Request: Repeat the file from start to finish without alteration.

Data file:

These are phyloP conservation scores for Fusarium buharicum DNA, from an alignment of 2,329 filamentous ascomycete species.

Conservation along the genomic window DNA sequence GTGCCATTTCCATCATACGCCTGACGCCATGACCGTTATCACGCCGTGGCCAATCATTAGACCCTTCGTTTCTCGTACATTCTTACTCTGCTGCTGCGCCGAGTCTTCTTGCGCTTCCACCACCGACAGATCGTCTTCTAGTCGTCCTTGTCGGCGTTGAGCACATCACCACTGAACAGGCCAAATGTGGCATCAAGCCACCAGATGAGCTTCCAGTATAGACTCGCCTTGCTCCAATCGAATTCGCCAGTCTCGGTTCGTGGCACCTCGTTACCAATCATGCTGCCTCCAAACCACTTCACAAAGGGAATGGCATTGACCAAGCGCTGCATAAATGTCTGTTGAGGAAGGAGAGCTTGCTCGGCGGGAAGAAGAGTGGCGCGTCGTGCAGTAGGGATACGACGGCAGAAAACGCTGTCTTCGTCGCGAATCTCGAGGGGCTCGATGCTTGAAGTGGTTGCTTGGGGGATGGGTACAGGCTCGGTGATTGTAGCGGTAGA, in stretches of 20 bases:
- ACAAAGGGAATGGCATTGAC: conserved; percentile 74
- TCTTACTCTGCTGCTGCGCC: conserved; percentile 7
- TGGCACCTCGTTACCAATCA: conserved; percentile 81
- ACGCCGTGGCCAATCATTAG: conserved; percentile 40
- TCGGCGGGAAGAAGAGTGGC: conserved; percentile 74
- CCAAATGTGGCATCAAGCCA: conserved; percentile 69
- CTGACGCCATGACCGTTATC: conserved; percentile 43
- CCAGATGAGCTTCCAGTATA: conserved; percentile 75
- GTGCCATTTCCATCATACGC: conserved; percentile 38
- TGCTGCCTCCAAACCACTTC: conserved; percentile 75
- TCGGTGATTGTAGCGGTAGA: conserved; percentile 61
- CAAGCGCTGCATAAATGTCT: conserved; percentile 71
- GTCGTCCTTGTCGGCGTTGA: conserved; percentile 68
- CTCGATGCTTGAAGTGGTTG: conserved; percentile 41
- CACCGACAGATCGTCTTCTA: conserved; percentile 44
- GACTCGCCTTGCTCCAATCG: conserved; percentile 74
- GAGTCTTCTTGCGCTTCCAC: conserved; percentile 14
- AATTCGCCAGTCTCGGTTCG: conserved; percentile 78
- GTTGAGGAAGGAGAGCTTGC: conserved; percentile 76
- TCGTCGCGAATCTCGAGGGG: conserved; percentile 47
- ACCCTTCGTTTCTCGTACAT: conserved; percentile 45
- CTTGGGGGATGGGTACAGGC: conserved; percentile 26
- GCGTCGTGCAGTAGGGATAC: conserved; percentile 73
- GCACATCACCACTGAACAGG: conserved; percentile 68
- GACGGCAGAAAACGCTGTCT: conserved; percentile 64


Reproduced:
These are phyloP conservation scores for Fusarium buharicum DNA, from an alignment of 2,329 filamentous ascomycete species.

Conservation along the genomic window DNA sequence GTGCCATTTCCATCATACGCCTGACGCCATGACCGTTATCACGCCGTGGCCAATCATTAGACCCTTCGTTTCTCGTACATTCTTACTCTGCTGCTGCGCCGAGTCTTCTTGCGCTTCCACCACCGACAGATCGTCTTCTAGTCGTCCTTGTCGGCGTTGAGCACATCACCACTGAACAGGCCAAATGTGGCATCAAGCCACCAGATGAGCTTCCAGTATAGACTCGCCTTGCTCCAATCGAATTCGCCAGTCTCGGTTCGTGGCACCTCGTTACCAATCATGCTGCCTCCAAACCACTTCACAAAGGGAATGGCATTGACCAAGCGCTGCATAAATGTCTGTTGAGGAAGGAGAGCTTGCTCGGCGGGAAGAAGAGTGGCGCGTCGTGCAGTAGGGATACGACGGCAGAAAACGCTGTCTTCGTCGCGAATCTCGAGGGGCTCGATGCTTGAAGTGGTTGCTTGGGGGATGGGTACAGGCTCGGTGATTGTAGCGGTAGA, in stretches of 20 bases:
- ACAAAGGGAATGGCATTGAC: conserved; percentile 74
- TCTTACTCTGCTGCTGCGCC: conserved; percentile 7
- TGGCACCTCGTTACCAATCA: conserved; percentile 81
- ACGCCGTGGCCAATCATTAG: conserved; percentile 40
- TCGGCGGGAAGAAGAGTGGC: conserved; percentile 74
- CCAAATGTGGCATCAAGCCA: conserved; percentile 69
- CTGACGCCATGACCGTTATC: conserved; percentile 43
- CCAGATGAGCTTCCAGTATA: conserved; percentile 75
- GTGCCATTTCCATCATACGC: conserved; percentile 38
- TGCTGCCTCCAAACCACTTC: conserved; percentile 75
- TCGGTGATTGTAGCGGTAGA: conserved; percentile 61
- CAAGCGCTGCATAAATGTCT: conserved; percentile 71
- GTCGTCCTTGTCGGCGTTGA: conserved; percentile 68
- CTCGATGCTTGAAGTGGTTG: conserved; percentile 41
- CACCGACAGATCGTCTTCTA: conserved; percentile 44
- GACTCGCCTTGCTCCAATCG: conserved; percentile 74
- GAGTCTTCTTGCGCTTCCAC: conserved; percentile 14
- AATTCGCCAGTCTCGGTTCG: conserved; percentile 78
- GTTGAGGAAGGAGAGCTTGC: conserved; percentile 76
- TCGTCGCGAATCTCGAGGGG: conserved; percentile 47
- ACCCTTCGTTTCTCGTACAT: conserved; percentile 45
- CTTGGGGGATGGGTACAGGC: conserved; percentile 26
- GCGTCGTGCAGTAGGGATAC: conserved; percentile 73
- GCACATCACCACTGAACAGG: conserved; percentile 68
- GACGGCAGAAAACGCTGTCT: conserved; percentile 64